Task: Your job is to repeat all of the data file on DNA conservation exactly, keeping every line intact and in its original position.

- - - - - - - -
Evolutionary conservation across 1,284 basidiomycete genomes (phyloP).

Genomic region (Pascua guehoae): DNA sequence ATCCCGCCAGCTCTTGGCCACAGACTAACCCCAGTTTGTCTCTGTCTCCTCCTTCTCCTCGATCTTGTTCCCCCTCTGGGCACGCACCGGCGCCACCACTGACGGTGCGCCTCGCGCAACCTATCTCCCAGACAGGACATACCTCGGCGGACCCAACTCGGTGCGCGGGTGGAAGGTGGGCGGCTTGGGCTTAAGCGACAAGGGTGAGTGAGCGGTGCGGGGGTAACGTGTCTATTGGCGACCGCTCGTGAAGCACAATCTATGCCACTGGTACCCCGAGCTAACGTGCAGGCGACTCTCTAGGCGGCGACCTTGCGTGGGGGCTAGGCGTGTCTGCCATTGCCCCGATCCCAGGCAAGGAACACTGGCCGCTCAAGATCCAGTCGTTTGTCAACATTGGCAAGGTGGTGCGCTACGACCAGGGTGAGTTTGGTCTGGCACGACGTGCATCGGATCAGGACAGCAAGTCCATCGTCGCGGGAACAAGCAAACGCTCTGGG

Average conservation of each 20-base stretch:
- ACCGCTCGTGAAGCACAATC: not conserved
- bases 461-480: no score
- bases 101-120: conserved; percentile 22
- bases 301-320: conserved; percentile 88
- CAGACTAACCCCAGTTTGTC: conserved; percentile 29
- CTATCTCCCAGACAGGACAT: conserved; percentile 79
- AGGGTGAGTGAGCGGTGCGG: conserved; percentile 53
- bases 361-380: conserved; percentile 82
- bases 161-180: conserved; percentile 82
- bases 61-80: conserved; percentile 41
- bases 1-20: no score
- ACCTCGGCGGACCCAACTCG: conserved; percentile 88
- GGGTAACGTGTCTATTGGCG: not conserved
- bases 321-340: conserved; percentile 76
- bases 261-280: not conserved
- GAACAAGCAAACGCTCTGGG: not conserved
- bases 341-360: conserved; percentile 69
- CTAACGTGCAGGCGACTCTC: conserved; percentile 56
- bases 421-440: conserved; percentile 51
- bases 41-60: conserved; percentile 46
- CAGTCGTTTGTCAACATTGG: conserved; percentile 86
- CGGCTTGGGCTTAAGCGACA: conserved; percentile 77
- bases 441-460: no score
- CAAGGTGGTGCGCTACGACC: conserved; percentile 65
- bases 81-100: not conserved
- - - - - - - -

Evolutionary conservation across 1,284 basidiomycete genomes (phyloP).

Genomic region (Pascua guehoae): DNA sequence ATCCCGCCAGCTCTTGGCCACAGACTAACCCCAGTTTGTCTCTGTCTCCTCCTTCTCCTCGATCTTGTTCCCCCTCTGGGCACGCACCGGCGCCACCACTGACGGTGCGCCTCGCGCAACCTATCTCCCAGACAGGACATACCTCGGCGGACCCAACTCGGTGCGCGGGTGGAAGGTGGGCGGCTTGGGCTTAAGCGACAAGGGTGAGTGAGCGGTGCGGGGGTAACGTGTCTATTGGCGACCGCTCGTGAAGCACAATCTATGCCACTGGTACCCCGAGCTAACGTGCAGGCGACTCTCTAGGCGGCGACCTTGCGTGGGGGCTAGGCGTGTCTGCCATTGCCCCGATCCCAGGCAAGGAACACTGGCCGCTCAAGATCCAGTCGTTTGTCAACATTGGCAAGGTGGTGCGCTACGACCAGGGTGAGTTTGGTCTGGCACGACGTGCATCGGATCAGGACAGCAAGTCCATCGTCGCGGGAACAAGCAAACGCTCTGGG

Average conservation of each 20-base stretch:
- ACCGCTCGTGAAGCACAATC: not conserved
- bases 461-480: no score
- bases 101-120: conserved; percentile 22
- bases 301-320: conserved; percentile 88
- CAGACTAACCCCAGTTTGTC: conserved; percentile 29
- CTATCTCCCAGACAGGACAT: conserved; percentile 79
- AGGGTGAGTGAGCGGTGCGG: conserved; percentile 53
- bases 361-380: conserved; percentile 82
- bases 161-180: conserved; percentile 82
- bases 61-80: conserved; percentile 41
- bases 1-20: no score
- ACCTCGGCGGACCCAACTCG: conserved; percentile 88
- GGGTAACGTGTCTATTGGCG: not conserved
- bases 321-340: conserved; percentile 76
- bases 261-280: not conserved
- GAACAAGCAAACGCTCTGGG: not conserved
- bases 341-360: conserved; percentile 69
- CTAACGTGCAGGCGACTCTC: conserved; percentile 56
- bases 421-440: conserved; percentile 51
- bases 41-60: conserved; percentile 46
- CAGTCGTTTGTCAACATTGG: conserved; percentile 86
- CGGCTTGGGCTTAAGCGACA: conserved; percentile 77
- bases 441-460: no score
- CAAGGTGGTGCGCTACGACC: conserved; percentile 65
- bases 81-100: not conserved